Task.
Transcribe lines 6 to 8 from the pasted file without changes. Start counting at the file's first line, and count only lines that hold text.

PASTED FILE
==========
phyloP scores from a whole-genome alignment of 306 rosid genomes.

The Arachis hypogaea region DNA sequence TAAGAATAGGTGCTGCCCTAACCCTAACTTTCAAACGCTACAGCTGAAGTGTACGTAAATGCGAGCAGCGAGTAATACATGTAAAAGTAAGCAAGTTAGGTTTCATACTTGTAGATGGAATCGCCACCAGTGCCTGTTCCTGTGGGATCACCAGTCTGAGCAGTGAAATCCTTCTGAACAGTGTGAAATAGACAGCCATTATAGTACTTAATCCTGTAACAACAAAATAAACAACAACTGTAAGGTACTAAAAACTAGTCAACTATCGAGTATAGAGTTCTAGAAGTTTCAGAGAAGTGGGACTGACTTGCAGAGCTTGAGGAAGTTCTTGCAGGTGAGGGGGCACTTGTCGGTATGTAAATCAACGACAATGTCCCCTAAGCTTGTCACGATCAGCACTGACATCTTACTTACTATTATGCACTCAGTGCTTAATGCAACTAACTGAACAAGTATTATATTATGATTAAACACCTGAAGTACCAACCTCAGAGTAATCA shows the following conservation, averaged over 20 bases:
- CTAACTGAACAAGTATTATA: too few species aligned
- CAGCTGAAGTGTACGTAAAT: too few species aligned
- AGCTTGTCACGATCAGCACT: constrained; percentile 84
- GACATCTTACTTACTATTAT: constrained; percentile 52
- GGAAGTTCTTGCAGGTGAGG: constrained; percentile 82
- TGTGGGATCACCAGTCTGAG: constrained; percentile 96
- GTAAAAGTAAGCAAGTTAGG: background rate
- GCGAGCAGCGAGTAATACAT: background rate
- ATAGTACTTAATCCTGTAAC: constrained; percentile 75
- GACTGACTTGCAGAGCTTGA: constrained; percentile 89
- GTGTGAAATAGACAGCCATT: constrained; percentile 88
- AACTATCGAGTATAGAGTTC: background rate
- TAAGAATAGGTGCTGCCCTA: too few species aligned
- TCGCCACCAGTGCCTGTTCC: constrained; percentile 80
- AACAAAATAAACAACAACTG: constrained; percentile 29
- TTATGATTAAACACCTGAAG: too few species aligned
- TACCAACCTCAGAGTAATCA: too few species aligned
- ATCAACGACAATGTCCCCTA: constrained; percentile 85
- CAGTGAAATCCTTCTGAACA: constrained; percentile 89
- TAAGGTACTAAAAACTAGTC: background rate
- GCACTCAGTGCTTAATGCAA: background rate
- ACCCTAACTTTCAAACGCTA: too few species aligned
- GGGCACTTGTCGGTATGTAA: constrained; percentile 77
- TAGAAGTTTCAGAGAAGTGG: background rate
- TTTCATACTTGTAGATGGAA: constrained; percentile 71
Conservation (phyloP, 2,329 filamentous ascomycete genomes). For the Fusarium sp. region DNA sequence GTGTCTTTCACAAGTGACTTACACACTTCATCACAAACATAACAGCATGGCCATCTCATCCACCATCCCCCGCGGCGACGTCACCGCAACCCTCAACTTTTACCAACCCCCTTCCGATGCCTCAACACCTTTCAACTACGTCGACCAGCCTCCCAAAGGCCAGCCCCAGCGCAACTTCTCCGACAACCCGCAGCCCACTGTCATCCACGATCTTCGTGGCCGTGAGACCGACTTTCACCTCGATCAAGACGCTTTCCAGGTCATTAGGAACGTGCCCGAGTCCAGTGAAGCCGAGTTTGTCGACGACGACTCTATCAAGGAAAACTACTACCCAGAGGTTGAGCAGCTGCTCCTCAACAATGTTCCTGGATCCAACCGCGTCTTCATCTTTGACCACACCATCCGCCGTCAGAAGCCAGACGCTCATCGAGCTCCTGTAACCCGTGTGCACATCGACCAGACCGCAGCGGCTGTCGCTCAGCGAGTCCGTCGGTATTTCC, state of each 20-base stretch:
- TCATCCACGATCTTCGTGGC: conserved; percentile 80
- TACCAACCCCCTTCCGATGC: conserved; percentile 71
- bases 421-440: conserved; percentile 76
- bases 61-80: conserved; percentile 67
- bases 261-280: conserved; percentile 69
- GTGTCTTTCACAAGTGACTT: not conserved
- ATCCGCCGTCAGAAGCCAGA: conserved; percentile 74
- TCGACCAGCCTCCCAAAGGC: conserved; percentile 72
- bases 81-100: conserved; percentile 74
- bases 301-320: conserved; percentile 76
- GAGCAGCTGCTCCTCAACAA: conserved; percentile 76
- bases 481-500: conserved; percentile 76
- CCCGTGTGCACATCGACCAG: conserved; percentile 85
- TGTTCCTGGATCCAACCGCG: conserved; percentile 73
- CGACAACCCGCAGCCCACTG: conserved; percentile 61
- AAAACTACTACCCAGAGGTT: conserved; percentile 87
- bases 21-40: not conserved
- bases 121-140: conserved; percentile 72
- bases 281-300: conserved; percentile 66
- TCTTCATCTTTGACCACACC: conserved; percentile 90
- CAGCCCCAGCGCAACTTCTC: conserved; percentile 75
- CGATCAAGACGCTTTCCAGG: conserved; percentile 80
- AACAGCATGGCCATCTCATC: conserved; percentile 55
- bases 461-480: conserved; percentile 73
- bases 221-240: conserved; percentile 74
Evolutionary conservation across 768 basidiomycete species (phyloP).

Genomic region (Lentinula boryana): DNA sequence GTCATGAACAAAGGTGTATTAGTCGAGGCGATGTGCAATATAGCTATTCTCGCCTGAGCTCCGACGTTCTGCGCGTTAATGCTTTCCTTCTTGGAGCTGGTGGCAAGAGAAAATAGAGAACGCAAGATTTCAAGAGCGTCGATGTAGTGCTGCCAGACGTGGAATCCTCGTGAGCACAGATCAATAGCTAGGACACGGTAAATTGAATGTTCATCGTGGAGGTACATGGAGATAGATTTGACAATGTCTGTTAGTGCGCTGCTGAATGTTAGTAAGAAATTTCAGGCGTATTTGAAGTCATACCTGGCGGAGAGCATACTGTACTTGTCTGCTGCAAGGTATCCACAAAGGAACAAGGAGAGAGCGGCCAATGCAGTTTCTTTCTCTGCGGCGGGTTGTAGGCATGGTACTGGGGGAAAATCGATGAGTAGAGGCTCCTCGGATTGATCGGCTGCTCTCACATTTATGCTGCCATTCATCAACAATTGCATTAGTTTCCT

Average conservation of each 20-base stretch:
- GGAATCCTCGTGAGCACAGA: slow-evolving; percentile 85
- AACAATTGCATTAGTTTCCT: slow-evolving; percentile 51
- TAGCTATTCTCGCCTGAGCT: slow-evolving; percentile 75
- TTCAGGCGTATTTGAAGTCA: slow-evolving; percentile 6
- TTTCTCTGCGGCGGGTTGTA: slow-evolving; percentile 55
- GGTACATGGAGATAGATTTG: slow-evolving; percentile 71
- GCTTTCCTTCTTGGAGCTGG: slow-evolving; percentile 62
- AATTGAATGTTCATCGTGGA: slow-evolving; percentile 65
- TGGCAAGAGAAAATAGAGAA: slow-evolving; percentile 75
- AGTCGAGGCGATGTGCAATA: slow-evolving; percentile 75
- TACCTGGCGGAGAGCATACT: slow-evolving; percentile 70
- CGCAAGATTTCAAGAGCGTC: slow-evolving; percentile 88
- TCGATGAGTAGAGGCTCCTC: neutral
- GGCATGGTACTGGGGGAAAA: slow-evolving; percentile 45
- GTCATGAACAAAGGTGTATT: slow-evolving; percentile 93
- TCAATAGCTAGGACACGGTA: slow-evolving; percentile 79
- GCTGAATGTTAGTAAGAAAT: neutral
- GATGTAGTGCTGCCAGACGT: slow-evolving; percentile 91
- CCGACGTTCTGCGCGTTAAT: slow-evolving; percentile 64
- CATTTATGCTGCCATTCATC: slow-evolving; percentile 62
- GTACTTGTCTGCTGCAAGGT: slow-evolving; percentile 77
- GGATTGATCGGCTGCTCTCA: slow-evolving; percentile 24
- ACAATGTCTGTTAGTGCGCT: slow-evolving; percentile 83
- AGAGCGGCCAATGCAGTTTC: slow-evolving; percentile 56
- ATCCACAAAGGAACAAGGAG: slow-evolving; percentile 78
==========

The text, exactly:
- GACATCTTACTTACTATTAT: constrained; percentile 52
- GGAAGTTCTTGCAGGTGAGG: constrained; percentile 82
- TGTGGGATCACCAGTCTGAG: constrained; percentile 96